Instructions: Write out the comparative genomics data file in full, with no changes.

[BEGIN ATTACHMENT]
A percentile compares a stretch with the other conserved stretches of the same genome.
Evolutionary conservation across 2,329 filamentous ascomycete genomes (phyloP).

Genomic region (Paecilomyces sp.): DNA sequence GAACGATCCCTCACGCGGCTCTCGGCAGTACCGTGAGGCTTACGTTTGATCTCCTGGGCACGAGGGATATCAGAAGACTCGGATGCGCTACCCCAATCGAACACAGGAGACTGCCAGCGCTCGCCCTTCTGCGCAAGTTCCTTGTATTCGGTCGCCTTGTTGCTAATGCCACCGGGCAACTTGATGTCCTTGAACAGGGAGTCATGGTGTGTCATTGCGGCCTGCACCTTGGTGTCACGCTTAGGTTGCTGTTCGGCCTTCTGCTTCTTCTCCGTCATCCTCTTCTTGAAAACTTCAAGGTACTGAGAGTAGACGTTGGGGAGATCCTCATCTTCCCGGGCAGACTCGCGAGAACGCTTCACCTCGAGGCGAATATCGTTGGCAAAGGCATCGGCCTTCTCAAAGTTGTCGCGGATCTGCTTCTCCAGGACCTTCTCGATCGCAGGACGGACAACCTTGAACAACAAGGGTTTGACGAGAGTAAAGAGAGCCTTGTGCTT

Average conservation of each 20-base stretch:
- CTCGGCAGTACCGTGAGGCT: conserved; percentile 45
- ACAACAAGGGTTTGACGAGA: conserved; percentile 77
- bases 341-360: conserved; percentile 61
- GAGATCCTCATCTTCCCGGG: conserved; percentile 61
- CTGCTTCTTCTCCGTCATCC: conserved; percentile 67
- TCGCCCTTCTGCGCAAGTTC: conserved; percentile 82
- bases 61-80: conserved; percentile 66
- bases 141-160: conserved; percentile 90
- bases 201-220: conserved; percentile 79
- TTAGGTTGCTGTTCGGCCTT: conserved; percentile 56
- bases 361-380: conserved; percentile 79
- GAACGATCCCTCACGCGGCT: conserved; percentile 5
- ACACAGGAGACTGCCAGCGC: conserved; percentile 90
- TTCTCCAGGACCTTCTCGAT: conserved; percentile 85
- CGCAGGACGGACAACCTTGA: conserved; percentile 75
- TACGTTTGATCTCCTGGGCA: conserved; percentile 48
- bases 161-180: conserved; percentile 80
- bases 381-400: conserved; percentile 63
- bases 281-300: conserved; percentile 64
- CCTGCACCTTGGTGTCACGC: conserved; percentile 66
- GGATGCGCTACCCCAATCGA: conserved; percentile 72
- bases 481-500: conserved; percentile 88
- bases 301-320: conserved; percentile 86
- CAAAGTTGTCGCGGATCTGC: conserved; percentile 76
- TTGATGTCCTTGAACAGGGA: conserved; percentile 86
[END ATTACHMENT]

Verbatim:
A percentile compares a stretch with the other conserved stretches of the same genome.
Evolutionary conservation across 2,329 filamentous ascomycete genomes (phyloP).

Genomic region (Paecilomyces sp.): DNA sequence GAACGATCCCTCACGCGGCTCTCGGCAGTACCGTGAGGCTTACGTTTGATCTCCTGGGCACGAGGGATATCAGAAGACTCGGATGCGCTACCCCAATCGAACACAGGAGACTGCCAGCGCTCGCCCTTCTGCGCAAGTTCCTTGTATTCGGTCGCCTTGTTGCTAATGCCACCGGGCAACTTGATGTCCTTGAACAGGGAGTCATGGTGTGTCATTGCGGCCTGCACCTTGGTGTCACGCTTAGGTTGCTGTTCGGCCTTCTGCTTCTTCTCCGTCATCCTCTTCTTGAAAACTTCAAGGTACTGAGAGTAGACGTTGGGGAGATCCTCATCTTCCCGGGCAGACTCGCGAGAACGCTTCACCTCGAGGCGAATATCGTTGGCAAAGGCATCGGCCTTCTCAAAGTTGTCGCGGATCTGCTTCTCCAGGACCTTCTCGATCGCAGGACGGACAACCTTGAACAACAAGGGTTTGACGAGAGTAAAGAGAGCCTTGTGCTT

Average conservation of each 20-base stretch:
- CTCGGCAGTACCGTGAGGCT: conserved; percentile 45
- ACAACAAGGGTTTGACGAGA: conserved; percentile 77
- bases 341-360: conserved; percentile 61
- GAGATCCTCATCTTCCCGGG: conserved; percentile 61
- CTGCTTCTTCTCCGTCATCC: conserved; percentile 67
- TCGCCCTTCTGCGCAAGTTC: conserved; percentile 82
- bases 61-80: conserved; percentile 66
- bases 141-160: conserved; percentile 90
- bases 201-220: conserved; percentile 79
- TTAGGTTGCTGTTCGGCCTT: conserved; percentile 56
- bases 361-380: conserved; percentile 79
- GAACGATCCCTCACGCGGCT: conserved; percentile 5
- ACACAGGAGACTGCCAGCGC: conserved; percentile 90
- TTCTCCAGGACCTTCTCGAT: conserved; percentile 85
- CGCAGGACGGACAACCTTGA: conserved; percentile 75
- TACGTTTGATCTCCTGGGCA: conserved; percentile 48
- bases 161-180: conserved; percentile 80
- bases 381-400: conserved; percentile 63
- bases 281-300: conserved; percentile 64
- CCTGCACCTTGGTGTCACGC: conserved; percentile 66
- GGATGCGCTACCCCAATCGA: conserved; percentile 72
- bases 481-500: conserved; percentile 88
- bases 301-320: conserved; percentile 86
- CAAAGTTGTCGCGGATCTGC: conserved; percentile 76
- TTGATGTCCTTGAACAGGGA: conserved; percentile 86